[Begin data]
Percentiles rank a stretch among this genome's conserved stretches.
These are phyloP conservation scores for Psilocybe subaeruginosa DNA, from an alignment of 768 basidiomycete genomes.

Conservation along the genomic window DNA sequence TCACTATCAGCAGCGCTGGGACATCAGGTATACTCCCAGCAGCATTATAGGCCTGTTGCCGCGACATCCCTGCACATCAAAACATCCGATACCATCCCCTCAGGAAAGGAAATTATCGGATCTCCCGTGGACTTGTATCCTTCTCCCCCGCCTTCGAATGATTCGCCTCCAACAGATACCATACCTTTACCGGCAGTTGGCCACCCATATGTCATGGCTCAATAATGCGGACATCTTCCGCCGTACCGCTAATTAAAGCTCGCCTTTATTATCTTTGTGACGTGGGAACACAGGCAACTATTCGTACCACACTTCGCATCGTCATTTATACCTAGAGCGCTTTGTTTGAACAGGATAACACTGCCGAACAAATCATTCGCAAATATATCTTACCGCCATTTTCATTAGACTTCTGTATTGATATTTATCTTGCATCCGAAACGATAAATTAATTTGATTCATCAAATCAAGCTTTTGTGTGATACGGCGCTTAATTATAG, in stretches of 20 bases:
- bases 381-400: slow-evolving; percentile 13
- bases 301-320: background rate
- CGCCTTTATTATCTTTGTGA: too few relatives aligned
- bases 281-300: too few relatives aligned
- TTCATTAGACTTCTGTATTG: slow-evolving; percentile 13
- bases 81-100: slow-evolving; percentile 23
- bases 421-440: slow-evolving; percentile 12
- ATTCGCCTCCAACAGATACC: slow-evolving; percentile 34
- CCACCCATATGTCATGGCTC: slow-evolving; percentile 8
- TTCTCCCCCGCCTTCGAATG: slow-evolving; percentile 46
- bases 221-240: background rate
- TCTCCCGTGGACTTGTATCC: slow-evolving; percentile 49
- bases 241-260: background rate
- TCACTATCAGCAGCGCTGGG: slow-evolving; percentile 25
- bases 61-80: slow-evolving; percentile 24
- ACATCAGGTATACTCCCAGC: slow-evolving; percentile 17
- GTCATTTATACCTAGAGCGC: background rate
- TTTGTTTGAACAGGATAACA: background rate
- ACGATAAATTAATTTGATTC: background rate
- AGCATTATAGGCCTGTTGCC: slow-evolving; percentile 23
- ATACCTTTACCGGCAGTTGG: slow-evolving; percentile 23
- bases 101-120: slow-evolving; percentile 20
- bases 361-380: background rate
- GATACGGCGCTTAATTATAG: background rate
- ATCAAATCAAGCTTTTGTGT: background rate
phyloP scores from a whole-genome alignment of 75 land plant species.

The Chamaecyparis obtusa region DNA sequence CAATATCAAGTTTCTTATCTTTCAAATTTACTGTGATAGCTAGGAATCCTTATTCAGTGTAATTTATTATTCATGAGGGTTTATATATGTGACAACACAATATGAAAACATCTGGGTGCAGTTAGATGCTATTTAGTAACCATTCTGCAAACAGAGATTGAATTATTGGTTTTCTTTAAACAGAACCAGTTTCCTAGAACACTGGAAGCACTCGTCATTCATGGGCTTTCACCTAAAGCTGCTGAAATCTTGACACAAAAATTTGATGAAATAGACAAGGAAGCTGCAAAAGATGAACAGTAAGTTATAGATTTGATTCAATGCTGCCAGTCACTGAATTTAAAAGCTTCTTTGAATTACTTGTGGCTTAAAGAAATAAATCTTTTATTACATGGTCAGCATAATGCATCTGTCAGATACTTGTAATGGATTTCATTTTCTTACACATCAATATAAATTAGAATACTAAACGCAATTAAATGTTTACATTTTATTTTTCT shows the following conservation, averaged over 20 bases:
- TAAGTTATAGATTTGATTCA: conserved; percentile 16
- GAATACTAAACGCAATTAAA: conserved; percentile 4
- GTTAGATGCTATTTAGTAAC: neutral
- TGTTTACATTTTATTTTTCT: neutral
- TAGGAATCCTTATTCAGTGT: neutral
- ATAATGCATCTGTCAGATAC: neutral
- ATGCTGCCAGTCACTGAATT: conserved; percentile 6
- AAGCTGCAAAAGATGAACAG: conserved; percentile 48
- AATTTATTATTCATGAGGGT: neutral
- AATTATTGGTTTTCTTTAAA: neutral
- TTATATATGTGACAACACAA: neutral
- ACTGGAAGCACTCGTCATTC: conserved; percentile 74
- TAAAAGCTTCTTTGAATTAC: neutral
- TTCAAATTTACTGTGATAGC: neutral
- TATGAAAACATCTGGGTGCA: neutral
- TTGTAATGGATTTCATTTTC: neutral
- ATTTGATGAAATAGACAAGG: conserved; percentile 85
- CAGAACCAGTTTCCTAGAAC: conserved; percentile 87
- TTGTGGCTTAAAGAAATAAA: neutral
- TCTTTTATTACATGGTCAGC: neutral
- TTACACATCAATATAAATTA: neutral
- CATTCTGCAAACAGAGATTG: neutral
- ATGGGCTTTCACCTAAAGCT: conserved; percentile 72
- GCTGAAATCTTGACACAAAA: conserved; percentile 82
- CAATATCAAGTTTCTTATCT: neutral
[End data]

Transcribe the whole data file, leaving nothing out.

Percentiles rank a stretch among this genome's conserved stretches.
These are phyloP conservation scores for Psilocybe subaeruginosa DNA, from an alignment of 768 basidiomycete genomes.

Conservation along the genomic window DNA sequence TCACTATCAGCAGCGCTGGGACATCAGGTATACTCCCAGCAGCATTATAGGCCTGTTGCCGCGACATCCCTGCACATCAAAACATCCGATACCATCCCCTCAGGAAAGGAAATTATCGGATCTCCCGTGGACTTGTATCCTTCTCCCCCGCCTTCGAATGATTCGCCTCCAACAGATACCATACCTTTACCGGCAGTTGGCCACCCATATGTCATGGCTCAATAATGCGGACATCTTCCGCCGTACCGCTAATTAAAGCTCGCCTTTATTATCTTTGTGACGTGGGAACACAGGCAACTATTCGTACCACACTTCGCATCGTCATTTATACCTAGAGCGCTTTGTTTGAACAGGATAACACTGCCGAACAAATCATTCGCAAATATATCTTACCGCCATTTTCATTAGACTTCTGTATTGATATTTATCTTGCATCCGAAACGATAAATTAATTTGATTCATCAAATCAAGCTTTTGTGTGATACGGCGCTTAATTATAG, in stretches of 20 bases:
- bases 381-400: slow-evolving; percentile 13
- bases 301-320: background rate
- CGCCTTTATTATCTTTGTGA: too few relatives aligned
- bases 281-300: too few relatives aligned
- TTCATTAGACTTCTGTATTG: slow-evolving; percentile 13
- bases 81-100: slow-evolving; percentile 23
- bases 421-440: slow-evolving; percentile 12
- ATTCGCCTCCAACAGATACC: slow-evolving; percentile 34
- CCACCCATATGTCATGGCTC: slow-evolving; percentile 8
- TTCTCCCCCGCCTTCGAATG: slow-evolving; percentile 46
- bases 221-240: background rate
- TCTCCCGTGGACTTGTATCC: slow-evolving; percentile 49
- bases 241-260: background rate
- TCACTATCAGCAGCGCTGGG: slow-evolving; percentile 25
- bases 61-80: slow-evolving; percentile 24
- ACATCAGGTATACTCCCAGC: slow-evolving; percentile 17
- GTCATTTATACCTAGAGCGC: background rate
- TTTGTTTGAACAGGATAACA: background rate
- ACGATAAATTAATTTGATTC: background rate
- AGCATTATAGGCCTGTTGCC: slow-evolving; percentile 23
- ATACCTTTACCGGCAGTTGG: slow-evolving; percentile 23
- bases 101-120: slow-evolving; percentile 20
- bases 361-380: background rate
- GATACGGCGCTTAATTATAG: background rate
- ATCAAATCAAGCTTTTGTGT: background rate
phyloP scores from a whole-genome alignment of 75 land plant species.

The Chamaecyparis obtusa region DNA sequence CAATATCAAGTTTCTTATCTTTCAAATTTACTGTGATAGCTAGGAATCCTTATTCAGTGTAATTTATTATTCATGAGGGTTTATATATGTGACAACACAATATGAAAACATCTGGGTGCAGTTAGATGCTATTTAGTAACCATTCTGCAAACAGAGATTGAATTATTGGTTTTCTTTAAACAGAACCAGTTTCCTAGAACACTGGAAGCACTCGTCATTCATGGGCTTTCACCTAAAGCTGCTGAAATCTTGACACAAAAATTTGATGAAATAGACAAGGAAGCTGCAAAAGATGAACAGTAAGTTATAGATTTGATTCAATGCTGCCAGTCACTGAATTTAAAAGCTTCTTTGAATTACTTGTGGCTTAAAGAAATAAATCTTTTATTACATGGTCAGCATAATGCATCTGTCAGATACTTGTAATGGATTTCATTTTCTTACACATCAATATAAATTAGAATACTAAACGCAATTAAATGTTTACATTTTATTTTTCT shows the following conservation, averaged over 20 bases:
- TAAGTTATAGATTTGATTCA: conserved; percentile 16
- GAATACTAAACGCAATTAAA: conserved; percentile 4
- GTTAGATGCTATTTAGTAAC: neutral
- TGTTTACATTTTATTTTTCT: neutral
- TAGGAATCCTTATTCAGTGT: neutral
- ATAATGCATCTGTCAGATAC: neutral
- ATGCTGCCAGTCACTGAATT: conserved; percentile 6
- AAGCTGCAAAAGATGAACAG: conserved; percentile 48
- AATTTATTATTCATGAGGGT: neutral
- AATTATTGGTTTTCTTTAAA: neutral
- TTATATATGTGACAACACAA: neutral
- ACTGGAAGCACTCGTCATTC: conserved; percentile 74
- TAAAAGCTTCTTTGAATTAC: neutral
- TTCAAATTTACTGTGATAGC: neutral
- TATGAAAACATCTGGGTGCA: neutral
- TTGTAATGGATTTCATTTTC: neutral
- ATTTGATGAAATAGACAAGG: conserved; percentile 85
- CAGAACCAGTTTCCTAGAAC: conserved; percentile 87
- TTGTGGCTTAAAGAAATAAA: neutral
- TCTTTTATTACATGGTCAGC: neutral
- TTACACATCAATATAAATTA: neutral
- CATTCTGCAAACAGAGATTG: neutral
- ATGGGCTTTCACCTAAAGCT: conserved; percentile 72
- GCTGAAATCTTGACACAAAA: conserved; percentile 82
- CAATATCAAGTTTCTTATCT: neutral